National Police Week was established 50 years ago — back in 1962 by President John F. Kennedy. This year, National Police Week runs from Sunday, May 13th through Saturday, May 19th.
Police Memorial Day falls on May 15th every year, and this year that’s Tuesday — today.
Police officers across the country will wear black mourning bands across their shields, badges and/or stars. Most citizens probably won’t notice those one-inch wide pieces of elastic but may wonder why the U.S. flags on government buildings will be flown at half staff. Police Memorial Day is one of only two days that all U.S. flags are required by law to be flown at half staff — the other, of course, is Memorial Day.
So far this year, as of this writing, 35 officers have lost their lives — 20 feloniously. The worst month was this past January, when 17 died. To date, 15 have been killed by gunfire, three were stabbed, and two were murdered by vehicular assault. Statistics reveal that the median age of these fallen warriors was 44, and they averaged just over 13-1/2 years on the job.
In 2011, we lost 166 of our brothers and sisters, an increase of almost 14 percent over 2010. If there’s any good news in these numbers it’s that total line of duty deaths for this year are down about 50 percent and KIA’s by gunfire are down about 56 percent.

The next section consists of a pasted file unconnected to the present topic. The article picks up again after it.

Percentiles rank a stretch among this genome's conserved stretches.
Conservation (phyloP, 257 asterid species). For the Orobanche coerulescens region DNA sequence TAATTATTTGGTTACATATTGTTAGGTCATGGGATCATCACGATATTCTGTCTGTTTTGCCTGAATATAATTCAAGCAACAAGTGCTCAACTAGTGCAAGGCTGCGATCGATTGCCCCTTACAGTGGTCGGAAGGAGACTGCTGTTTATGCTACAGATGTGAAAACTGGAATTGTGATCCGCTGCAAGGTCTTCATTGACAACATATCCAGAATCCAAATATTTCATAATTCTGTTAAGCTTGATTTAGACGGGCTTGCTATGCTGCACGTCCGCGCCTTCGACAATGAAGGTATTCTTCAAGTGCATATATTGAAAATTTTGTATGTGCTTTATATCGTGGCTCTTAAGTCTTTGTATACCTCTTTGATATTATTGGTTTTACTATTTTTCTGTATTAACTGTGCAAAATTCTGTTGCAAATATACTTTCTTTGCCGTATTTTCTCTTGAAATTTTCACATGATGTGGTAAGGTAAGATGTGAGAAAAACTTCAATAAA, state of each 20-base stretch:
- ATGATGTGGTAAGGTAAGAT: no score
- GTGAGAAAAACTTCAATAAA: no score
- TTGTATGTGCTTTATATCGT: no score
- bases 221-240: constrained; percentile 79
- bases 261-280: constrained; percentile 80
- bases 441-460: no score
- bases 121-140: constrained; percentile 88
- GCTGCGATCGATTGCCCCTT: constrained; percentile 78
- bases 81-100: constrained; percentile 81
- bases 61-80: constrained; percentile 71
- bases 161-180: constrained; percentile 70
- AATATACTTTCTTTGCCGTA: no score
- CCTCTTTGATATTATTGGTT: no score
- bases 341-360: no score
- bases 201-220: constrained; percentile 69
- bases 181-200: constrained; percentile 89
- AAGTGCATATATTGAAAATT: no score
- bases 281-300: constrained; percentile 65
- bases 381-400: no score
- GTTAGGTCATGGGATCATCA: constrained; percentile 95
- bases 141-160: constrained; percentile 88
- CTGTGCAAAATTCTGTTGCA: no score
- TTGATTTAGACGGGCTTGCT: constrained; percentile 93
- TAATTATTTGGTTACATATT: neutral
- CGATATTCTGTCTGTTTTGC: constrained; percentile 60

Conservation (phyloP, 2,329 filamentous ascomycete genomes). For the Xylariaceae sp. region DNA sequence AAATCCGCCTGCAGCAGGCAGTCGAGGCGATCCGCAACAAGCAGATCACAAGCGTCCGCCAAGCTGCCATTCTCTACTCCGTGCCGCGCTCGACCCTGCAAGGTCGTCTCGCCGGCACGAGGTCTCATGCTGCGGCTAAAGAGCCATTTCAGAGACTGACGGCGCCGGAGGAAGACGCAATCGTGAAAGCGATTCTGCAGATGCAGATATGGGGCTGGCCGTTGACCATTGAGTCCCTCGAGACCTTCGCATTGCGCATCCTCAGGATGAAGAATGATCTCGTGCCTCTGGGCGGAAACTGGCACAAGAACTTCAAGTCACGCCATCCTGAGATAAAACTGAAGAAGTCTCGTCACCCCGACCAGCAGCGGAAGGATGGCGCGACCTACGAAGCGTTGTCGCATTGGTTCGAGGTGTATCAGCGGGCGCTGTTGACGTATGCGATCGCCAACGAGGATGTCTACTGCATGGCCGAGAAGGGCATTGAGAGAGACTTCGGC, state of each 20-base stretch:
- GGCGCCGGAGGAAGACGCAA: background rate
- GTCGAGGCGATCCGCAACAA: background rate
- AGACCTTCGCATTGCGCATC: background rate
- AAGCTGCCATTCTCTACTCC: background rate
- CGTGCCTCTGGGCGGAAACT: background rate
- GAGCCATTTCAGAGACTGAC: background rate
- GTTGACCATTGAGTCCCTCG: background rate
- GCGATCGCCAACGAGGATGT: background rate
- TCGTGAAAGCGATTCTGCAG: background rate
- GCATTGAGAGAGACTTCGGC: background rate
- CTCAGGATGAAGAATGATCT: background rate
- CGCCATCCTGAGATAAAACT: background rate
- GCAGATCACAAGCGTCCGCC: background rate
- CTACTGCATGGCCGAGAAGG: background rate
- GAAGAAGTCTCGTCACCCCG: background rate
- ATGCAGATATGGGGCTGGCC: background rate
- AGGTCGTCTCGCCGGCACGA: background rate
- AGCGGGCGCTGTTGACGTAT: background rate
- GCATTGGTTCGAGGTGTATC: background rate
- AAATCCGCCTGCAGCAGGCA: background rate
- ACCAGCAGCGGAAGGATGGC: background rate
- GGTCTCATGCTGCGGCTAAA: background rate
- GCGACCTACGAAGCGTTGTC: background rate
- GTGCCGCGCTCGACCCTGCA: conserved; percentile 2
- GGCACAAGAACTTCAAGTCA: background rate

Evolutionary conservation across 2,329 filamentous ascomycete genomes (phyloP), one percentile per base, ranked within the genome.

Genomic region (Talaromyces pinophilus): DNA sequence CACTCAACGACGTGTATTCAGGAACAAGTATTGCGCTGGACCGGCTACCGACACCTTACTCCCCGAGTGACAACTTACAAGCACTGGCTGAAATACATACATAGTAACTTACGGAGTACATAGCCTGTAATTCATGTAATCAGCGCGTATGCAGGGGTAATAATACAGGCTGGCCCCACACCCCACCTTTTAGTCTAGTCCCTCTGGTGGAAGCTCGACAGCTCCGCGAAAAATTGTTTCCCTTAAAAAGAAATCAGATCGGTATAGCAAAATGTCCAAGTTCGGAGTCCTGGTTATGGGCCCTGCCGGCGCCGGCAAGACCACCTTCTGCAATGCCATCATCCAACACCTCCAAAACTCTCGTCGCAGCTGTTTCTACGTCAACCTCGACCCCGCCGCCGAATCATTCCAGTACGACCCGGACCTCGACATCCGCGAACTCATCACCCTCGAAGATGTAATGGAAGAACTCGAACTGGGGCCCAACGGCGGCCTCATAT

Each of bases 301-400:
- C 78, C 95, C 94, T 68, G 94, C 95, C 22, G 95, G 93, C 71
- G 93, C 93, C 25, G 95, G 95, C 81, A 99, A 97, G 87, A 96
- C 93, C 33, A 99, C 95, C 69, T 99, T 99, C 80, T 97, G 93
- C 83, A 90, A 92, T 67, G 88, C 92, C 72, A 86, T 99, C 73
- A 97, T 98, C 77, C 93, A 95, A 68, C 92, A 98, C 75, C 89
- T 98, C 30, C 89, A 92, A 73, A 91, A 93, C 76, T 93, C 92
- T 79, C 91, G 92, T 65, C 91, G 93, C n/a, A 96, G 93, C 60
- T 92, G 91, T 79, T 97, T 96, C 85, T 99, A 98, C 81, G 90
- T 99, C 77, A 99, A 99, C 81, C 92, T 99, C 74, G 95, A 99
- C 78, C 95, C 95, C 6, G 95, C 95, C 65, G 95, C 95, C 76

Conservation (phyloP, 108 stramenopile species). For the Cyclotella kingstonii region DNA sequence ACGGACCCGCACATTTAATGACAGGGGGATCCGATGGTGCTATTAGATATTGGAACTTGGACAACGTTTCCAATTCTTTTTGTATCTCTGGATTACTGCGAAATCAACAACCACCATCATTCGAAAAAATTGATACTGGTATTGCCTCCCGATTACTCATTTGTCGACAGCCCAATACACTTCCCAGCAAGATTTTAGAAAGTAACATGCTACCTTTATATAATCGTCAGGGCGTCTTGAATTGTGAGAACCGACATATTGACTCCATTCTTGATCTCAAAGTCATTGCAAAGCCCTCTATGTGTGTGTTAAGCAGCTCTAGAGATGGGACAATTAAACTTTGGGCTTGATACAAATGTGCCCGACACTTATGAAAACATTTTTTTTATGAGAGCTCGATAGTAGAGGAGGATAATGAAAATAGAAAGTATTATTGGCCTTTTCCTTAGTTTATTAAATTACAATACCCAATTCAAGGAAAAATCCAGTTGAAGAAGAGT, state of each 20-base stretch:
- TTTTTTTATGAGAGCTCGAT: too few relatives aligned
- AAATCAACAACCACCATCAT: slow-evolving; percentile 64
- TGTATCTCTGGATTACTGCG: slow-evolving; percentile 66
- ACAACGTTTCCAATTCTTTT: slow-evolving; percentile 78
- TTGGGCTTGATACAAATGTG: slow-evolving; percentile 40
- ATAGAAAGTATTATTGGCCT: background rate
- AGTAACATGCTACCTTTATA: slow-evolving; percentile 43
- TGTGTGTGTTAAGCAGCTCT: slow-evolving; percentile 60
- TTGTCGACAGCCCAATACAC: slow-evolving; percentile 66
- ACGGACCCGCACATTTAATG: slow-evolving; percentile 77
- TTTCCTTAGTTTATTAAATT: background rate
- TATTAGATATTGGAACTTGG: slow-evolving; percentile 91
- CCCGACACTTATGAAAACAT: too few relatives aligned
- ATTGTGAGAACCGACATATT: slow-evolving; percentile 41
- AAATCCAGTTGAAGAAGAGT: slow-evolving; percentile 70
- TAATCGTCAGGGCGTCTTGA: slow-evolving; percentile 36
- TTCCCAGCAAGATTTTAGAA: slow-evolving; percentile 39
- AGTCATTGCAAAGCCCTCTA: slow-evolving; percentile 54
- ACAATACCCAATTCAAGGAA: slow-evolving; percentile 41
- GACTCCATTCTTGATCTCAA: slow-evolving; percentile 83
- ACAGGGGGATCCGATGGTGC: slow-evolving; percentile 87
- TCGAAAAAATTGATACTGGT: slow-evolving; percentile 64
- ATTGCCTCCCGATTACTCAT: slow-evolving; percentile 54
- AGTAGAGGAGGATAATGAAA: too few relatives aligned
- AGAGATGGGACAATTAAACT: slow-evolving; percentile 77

Many agencies will hold ceremonies on Tuesday. Some will be small private events attended by the slain officers’ family members along with the brother and sister officers of those fallen warriors — others might be larger ceremonies where the public is invited.
But the real meaning of May 15th, for me as a trainer, is more profound.
I wonder how we as police trainers can keep those figures from increasing. Sure, this year looks like it won’t be one of those horrible years where line of duty deaths increase.
We’re barely halfway through 2012, and the summer months (June-August) last year saw 42 line of duty deaths. December 2011 called 19 brothers and sisters to their final Roll Call — the worst month except for March 2011 when we lost 23.
My focus every Police Memorial Day is on what we — as trainers — can do to keep those numbers down.
So here’s my challenge to you bosses, FTOs, and trainers out there:
Instead of watching those line-of-duty deaths climb by 14 percent this year, let’s dedicate ourselves to lowering all police duty fatalities by 14 percent.
Street bosses can emphasize the importance of wearing seat belts at all times, and remind their troops that body armor won’t do them any good if its in their lockers.
Tactics trainers will have to stress the dangers of “Tombstone Courage” and drill into their students’ brains that having and using backup does save lives.
FTOs will need to take corrective action even if they see those minor deficiencies in their recruits’ tactical approach to both high-risk calls and those boring, mundane, and annoying false alarm calls.
We can do it if we all band together — bosses, FTOs, and trainers.
And you know what? Next year, 2013, we’ll strive to do it again!